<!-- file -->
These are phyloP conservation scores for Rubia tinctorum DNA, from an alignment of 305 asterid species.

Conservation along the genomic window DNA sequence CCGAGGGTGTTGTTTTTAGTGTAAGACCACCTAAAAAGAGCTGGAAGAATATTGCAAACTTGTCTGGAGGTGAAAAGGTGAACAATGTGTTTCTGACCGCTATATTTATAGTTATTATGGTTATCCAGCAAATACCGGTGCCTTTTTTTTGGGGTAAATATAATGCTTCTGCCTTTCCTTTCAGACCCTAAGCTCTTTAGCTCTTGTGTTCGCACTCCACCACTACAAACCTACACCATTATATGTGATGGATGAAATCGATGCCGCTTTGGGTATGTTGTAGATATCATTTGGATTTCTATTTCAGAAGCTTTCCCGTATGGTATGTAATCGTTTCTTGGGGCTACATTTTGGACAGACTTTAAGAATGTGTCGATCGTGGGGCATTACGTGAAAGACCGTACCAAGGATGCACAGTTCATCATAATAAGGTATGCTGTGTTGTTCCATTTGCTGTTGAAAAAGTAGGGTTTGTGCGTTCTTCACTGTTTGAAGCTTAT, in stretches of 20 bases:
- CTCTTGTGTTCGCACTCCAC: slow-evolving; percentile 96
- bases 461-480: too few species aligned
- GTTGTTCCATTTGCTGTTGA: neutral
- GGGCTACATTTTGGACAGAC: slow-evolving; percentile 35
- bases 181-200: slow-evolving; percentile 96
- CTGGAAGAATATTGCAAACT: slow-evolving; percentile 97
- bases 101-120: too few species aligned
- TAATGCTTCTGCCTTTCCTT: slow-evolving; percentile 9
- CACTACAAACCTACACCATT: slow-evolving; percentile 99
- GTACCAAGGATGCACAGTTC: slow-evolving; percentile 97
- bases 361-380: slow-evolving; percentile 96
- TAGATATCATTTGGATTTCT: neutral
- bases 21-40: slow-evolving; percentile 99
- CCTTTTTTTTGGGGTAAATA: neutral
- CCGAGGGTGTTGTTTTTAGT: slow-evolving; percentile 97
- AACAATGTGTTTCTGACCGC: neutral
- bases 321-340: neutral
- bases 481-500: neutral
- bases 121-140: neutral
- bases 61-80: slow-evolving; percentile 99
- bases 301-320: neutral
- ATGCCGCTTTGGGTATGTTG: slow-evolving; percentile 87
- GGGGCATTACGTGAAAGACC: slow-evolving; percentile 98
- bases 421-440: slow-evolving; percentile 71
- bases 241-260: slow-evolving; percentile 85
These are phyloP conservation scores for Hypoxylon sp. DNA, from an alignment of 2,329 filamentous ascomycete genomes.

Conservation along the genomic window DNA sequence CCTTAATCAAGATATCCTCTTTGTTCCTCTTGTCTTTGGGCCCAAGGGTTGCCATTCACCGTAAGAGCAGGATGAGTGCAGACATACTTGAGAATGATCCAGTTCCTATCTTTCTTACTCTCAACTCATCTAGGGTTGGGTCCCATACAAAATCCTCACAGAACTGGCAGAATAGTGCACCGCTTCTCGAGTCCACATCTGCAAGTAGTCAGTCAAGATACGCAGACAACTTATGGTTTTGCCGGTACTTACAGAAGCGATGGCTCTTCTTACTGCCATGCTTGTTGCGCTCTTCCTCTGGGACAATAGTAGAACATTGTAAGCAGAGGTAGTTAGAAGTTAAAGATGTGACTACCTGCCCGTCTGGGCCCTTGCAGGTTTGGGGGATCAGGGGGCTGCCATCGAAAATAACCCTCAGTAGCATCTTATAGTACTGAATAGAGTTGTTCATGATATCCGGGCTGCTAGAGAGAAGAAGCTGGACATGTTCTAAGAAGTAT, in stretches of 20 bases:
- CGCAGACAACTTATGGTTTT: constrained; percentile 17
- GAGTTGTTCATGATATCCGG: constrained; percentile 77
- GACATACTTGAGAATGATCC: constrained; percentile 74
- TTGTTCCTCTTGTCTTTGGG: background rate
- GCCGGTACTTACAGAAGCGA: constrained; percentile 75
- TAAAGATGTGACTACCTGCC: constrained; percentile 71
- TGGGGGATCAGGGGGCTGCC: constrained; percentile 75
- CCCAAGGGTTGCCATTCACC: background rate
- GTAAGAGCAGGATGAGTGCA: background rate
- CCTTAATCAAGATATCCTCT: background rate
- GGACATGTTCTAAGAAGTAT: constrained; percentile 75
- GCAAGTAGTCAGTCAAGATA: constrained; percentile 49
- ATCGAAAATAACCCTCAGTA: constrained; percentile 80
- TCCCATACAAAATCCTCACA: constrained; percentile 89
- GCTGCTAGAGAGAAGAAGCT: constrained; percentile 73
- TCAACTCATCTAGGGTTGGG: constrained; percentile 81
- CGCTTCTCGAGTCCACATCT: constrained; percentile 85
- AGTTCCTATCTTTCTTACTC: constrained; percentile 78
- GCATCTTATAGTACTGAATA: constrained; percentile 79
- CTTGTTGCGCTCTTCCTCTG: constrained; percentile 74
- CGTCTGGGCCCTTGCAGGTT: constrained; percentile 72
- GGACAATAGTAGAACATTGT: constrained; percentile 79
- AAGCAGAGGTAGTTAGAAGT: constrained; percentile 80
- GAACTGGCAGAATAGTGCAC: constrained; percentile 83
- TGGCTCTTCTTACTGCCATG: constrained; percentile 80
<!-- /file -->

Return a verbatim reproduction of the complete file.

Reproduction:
These are phyloP conservation scores for Rubia tinctorum DNA, from an alignment of 305 asterid species.

Conservation along the genomic window DNA sequence CCGAGGGTGTTGTTTTTAGTGTAAGACCACCTAAAAAGAGCTGGAAGAATATTGCAAACTTGTCTGGAGGTGAAAAGGTGAACAATGTGTTTCTGACCGCTATATTTATAGTTATTATGGTTATCCAGCAAATACCGGTGCCTTTTTTTTGGGGTAAATATAATGCTTCTGCCTTTCCTTTCAGACCCTAAGCTCTTTAGCTCTTGTGTTCGCACTCCACCACTACAAACCTACACCATTATATGTGATGGATGAAATCGATGCCGCTTTGGGTATGTTGTAGATATCATTTGGATTTCTATTTCAGAAGCTTTCCCGTATGGTATGTAATCGTTTCTTGGGGCTACATTTTGGACAGACTTTAAGAATGTGTCGATCGTGGGGCATTACGTGAAAGACCGTACCAAGGATGCACAGTTCATCATAATAAGGTATGCTGTGTTGTTCCATTTGCTGTTGAAAAAGTAGGGTTTGTGCGTTCTTCACTGTTTGAAGCTTAT, in stretches of 20 bases:
- CTCTTGTGTTCGCACTCCAC: slow-evolving; percentile 96
- bases 461-480: too few species aligned
- GTTGTTCCATTTGCTGTTGA: neutral
- GGGCTACATTTTGGACAGAC: slow-evolving; percentile 35
- bases 181-200: slow-evolving; percentile 96
- CTGGAAGAATATTGCAAACT: slow-evolving; percentile 97
- bases 101-120: too few species aligned
- TAATGCTTCTGCCTTTCCTT: slow-evolving; percentile 9
- CACTACAAACCTACACCATT: slow-evolving; percentile 99
- GTACCAAGGATGCACAGTTC: slow-evolving; percentile 97
- bases 361-380: slow-evolving; percentile 96
- TAGATATCATTTGGATTTCT: neutral
- bases 21-40: slow-evolving; percentile 99
- CCTTTTTTTTGGGGTAAATA: neutral
- CCGAGGGTGTTGTTTTTAGT: slow-evolving; percentile 97
- AACAATGTGTTTCTGACCGC: neutral
- bases 321-340: neutral
- bases 481-500: neutral
- bases 121-140: neutral
- bases 61-80: slow-evolving; percentile 99
- bases 301-320: neutral
- ATGCCGCTTTGGGTATGTTG: slow-evolving; percentile 87
- GGGGCATTACGTGAAAGACC: slow-evolving; percentile 98
- bases 421-440: slow-evolving; percentile 71
- bases 241-260: slow-evolving; percentile 85
These are phyloP conservation scores for Hypoxylon sp. DNA, from an alignment of 2,329 filamentous ascomycete genomes.

Conservation along the genomic window DNA sequence CCTTAATCAAGATATCCTCTTTGTTCCTCTTGTCTTTGGGCCCAAGGGTTGCCATTCACCGTAAGAGCAGGATGAGTGCAGACATACTTGAGAATGATCCAGTTCCTATCTTTCTTACTCTCAACTCATCTAGGGTTGGGTCCCATACAAAATCCTCACAGAACTGGCAGAATAGTGCACCGCTTCTCGAGTCCACATCTGCAAGTAGTCAGTCAAGATACGCAGACAACTTATGGTTTTGCCGGTACTTACAGAAGCGATGGCTCTTCTTACTGCCATGCTTGTTGCGCTCTTCCTCTGGGACAATAGTAGAACATTGTAAGCAGAGGTAGTTAGAAGTTAAAGATGTGACTACCTGCCCGTCTGGGCCCTTGCAGGTTTGGGGGATCAGGGGGCTGCCATCGAAAATAACCCTCAGTAGCATCTTATAGTACTGAATAGAGTTGTTCATGATATCCGGGCTGCTAGAGAGAAGAAGCTGGACATGTTCTAAGAAGTAT, in stretches of 20 bases:
- CGCAGACAACTTATGGTTTT: constrained; percentile 17
- GAGTTGTTCATGATATCCGG: constrained; percentile 77
- GACATACTTGAGAATGATCC: constrained; percentile 74
- TTGTTCCTCTTGTCTTTGGG: background rate
- GCCGGTACTTACAGAAGCGA: constrained; percentile 75
- TAAAGATGTGACTACCTGCC: constrained; percentile 71
- TGGGGGATCAGGGGGCTGCC: constrained; percentile 75
- CCCAAGGGTTGCCATTCACC: background rate
- GTAAGAGCAGGATGAGTGCA: background rate
- CCTTAATCAAGATATCCTCT: background rate
- GGACATGTTCTAAGAAGTAT: constrained; percentile 75
- GCAAGTAGTCAGTCAAGATA: constrained; percentile 49
- ATCGAAAATAACCCTCAGTA: constrained; percentile 80
- TCCCATACAAAATCCTCACA: constrained; percentile 89
- GCTGCTAGAGAGAAGAAGCT: constrained; percentile 73
- TCAACTCATCTAGGGTTGGG: constrained; percentile 81
- CGCTTCTCGAGTCCACATCT: constrained; percentile 85
- AGTTCCTATCTTTCTTACTC: constrained; percentile 78
- GCATCTTATAGTACTGAATA: constrained; percentile 79
- CTTGTTGCGCTCTTCCTCTG: constrained; percentile 74
- CGTCTGGGCCCTTGCAGGTT: constrained; percentile 72
- GGACAATAGTAGAACATTGT: constrained; percentile 79
- AAGCAGAGGTAGTTAGAAGT: constrained; percentile 80
- GAACTGGCAGAATAGTGCAC: constrained; percentile 83
- TGGCTCTTCTTACTGCCATG: constrained; percentile 80